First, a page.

Off the edge, their most dangerous player is Lamarr Houston, who plays the majority of the snaps and has developed into a productive pass rusher. During the week, he vowed to improve upon what he considered to be a poor performance against the Cowboys. On the other edge, Jason Hunter has been less impressive than Houston. He has two sacks. Off the bench, they’ve been giving a few pass rushing reps per game to another Brit, Jack Crawford, who was a 5th round pick last year.
Although Houston is their best pass rusher, linebacker Nick Roach actually leads the Raiders with 5.5 sacks. He’s been very poor against the run though. Veteran Kevin Burnett has been very good against the run, but has missed 15 tackles on the season to lead the team. Third round pick Sio Moore has also been starting and has played well on the whole, but is inconsistent.
The Raiders aren’t afraid to blitz their linebackers. Roach, Burnett and Moore have rushed the passer over 100 times each and combined for 11.5 sacks and over 50 total pressures.
With backup Kaluka Maiava out, the Raiders are thin at the position.
The Raiders secondary is thin, especially at the safety position. The team has intercepted just seven passes all year (the same as the Jets).
Usama Young was just placed on injured reserve and, despite being listed as a starter, Tyvon Branch remains out having not played since week two. That leaves veteran Charles Woodson, who has battled gamely all year but isn’t close to the player he once was, paired with yet another former undrafted player Brandian Ross, who has struggled badly against the run and pass all year. If they use any three-safety looks, they’ll be forced to use another inexperienced player or play one of their cornerbacks out of position.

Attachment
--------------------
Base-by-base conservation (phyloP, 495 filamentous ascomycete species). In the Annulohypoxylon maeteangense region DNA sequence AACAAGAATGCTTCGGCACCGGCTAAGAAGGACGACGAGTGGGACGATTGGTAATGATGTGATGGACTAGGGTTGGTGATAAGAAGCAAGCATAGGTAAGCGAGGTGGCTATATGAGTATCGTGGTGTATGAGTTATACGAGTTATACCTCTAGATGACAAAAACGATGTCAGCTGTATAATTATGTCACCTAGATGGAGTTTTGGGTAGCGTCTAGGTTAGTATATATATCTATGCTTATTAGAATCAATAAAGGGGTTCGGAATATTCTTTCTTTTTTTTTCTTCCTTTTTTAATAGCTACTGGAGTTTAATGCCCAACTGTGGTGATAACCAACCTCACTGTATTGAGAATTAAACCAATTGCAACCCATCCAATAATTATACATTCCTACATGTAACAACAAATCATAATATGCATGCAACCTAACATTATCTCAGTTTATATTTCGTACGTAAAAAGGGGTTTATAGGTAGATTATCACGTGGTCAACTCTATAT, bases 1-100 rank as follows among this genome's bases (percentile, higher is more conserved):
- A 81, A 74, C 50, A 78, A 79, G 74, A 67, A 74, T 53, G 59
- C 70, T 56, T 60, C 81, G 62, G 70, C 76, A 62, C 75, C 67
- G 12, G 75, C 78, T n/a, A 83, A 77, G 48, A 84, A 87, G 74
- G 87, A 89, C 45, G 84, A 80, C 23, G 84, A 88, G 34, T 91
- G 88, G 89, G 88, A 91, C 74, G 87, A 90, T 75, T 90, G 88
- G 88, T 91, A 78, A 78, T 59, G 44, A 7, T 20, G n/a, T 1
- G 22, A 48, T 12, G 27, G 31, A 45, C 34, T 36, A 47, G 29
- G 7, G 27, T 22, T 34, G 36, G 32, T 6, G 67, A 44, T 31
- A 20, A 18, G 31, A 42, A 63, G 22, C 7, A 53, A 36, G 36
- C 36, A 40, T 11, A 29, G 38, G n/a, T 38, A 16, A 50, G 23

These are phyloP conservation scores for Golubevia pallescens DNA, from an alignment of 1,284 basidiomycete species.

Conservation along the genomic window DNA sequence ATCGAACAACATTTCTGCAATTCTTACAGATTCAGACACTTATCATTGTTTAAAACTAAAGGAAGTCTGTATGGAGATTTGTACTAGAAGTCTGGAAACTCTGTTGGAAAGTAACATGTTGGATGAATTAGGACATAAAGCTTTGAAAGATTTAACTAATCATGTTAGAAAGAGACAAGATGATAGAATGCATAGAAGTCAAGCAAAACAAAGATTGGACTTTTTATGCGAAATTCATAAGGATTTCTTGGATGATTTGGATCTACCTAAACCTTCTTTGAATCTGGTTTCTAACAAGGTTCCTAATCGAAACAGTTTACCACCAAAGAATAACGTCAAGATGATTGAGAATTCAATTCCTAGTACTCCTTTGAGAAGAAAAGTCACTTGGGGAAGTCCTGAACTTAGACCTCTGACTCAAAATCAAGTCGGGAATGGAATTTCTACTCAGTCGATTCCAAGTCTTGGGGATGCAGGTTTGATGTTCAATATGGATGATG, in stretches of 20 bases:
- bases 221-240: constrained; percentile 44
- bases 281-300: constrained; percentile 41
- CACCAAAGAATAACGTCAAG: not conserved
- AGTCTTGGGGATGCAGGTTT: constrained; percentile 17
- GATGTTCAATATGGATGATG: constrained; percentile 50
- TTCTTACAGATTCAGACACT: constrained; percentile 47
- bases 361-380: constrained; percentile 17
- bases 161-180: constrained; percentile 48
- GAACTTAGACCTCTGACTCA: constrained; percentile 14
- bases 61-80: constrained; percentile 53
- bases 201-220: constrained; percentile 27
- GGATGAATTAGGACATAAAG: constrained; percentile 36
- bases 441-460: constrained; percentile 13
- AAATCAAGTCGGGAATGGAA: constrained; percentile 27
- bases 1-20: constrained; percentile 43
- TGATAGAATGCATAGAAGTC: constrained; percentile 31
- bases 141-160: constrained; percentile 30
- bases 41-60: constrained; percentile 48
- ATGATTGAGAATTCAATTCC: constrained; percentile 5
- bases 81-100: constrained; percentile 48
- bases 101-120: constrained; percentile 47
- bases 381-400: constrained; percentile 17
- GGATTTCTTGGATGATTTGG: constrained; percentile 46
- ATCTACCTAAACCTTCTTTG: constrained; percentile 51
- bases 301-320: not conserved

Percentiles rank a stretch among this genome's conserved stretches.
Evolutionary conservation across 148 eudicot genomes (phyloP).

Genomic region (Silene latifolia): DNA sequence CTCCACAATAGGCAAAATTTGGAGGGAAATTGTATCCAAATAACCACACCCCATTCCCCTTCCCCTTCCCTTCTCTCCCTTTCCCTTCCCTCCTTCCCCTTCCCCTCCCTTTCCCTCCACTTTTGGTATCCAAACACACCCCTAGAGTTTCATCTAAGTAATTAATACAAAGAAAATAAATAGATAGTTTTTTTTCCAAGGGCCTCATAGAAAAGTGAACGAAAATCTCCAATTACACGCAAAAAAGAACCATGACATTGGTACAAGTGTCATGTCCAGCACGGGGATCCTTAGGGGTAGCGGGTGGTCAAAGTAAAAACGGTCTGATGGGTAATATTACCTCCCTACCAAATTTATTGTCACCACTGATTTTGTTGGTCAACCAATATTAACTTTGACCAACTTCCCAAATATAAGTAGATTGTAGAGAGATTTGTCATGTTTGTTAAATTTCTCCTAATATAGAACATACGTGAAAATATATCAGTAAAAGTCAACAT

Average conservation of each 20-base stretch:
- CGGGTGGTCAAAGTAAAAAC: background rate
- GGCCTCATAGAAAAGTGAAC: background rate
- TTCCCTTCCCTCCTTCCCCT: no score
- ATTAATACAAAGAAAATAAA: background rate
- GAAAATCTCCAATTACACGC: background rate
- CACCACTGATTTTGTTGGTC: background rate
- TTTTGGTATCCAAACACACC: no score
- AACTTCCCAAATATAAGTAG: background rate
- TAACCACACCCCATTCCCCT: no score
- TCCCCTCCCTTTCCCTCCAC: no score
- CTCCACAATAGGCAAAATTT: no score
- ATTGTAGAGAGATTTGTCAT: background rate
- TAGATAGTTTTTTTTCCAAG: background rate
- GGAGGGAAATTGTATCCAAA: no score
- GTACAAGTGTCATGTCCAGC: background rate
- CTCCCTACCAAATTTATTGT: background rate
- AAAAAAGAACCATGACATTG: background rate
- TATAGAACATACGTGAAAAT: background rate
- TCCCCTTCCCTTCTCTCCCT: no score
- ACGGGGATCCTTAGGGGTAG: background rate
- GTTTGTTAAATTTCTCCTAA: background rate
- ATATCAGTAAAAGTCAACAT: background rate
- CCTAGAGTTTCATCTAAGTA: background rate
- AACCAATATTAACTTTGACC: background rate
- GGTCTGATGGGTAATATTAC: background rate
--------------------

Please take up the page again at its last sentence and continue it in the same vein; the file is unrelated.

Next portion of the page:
Their starting cornerbacks are two former high 2008 draft picks – first rounder Mike Jenkins and former Super Bowl hero Tracy Porter. In nickel packages, Porter moves into the slot and Phillip Adams plays on the outside. He’s struggled over the last few weeks.
The Raiders finally broke up perhaps the most dominant kicking tandem the league has ever seen when they let punter Shane Lechler leave for Houston in the offseason. However, rookie Marquette King gets terrific distance and hang time on some of his kicks. He does need to work on his consistency though – and does give up a lot of return yardage (389, third in the league).
Sebastian Janikowski is still there. He has arguably the biggest leg the NFL has ever seen, but sometimes can be inconsistent on shorter kicks. Two of his six misses this year were from within 40 yards.
With so many athletes on the roster, the Raiders have a ton of options to return kicks. At the moment, it’s Jones on kickoffs and undrafted rookie receiver Greg Jenkins on punts. However, if the Raiders want to keep Jones fresh to use him at running back, then Ford is another option they’ve used this year. Jones is also their leading tackler in coverage and Allen has said he is playing at a Pro Bowl level.
I’ll be back tomorrow to recap the game.
Stats from PFF were used in the completion of this article.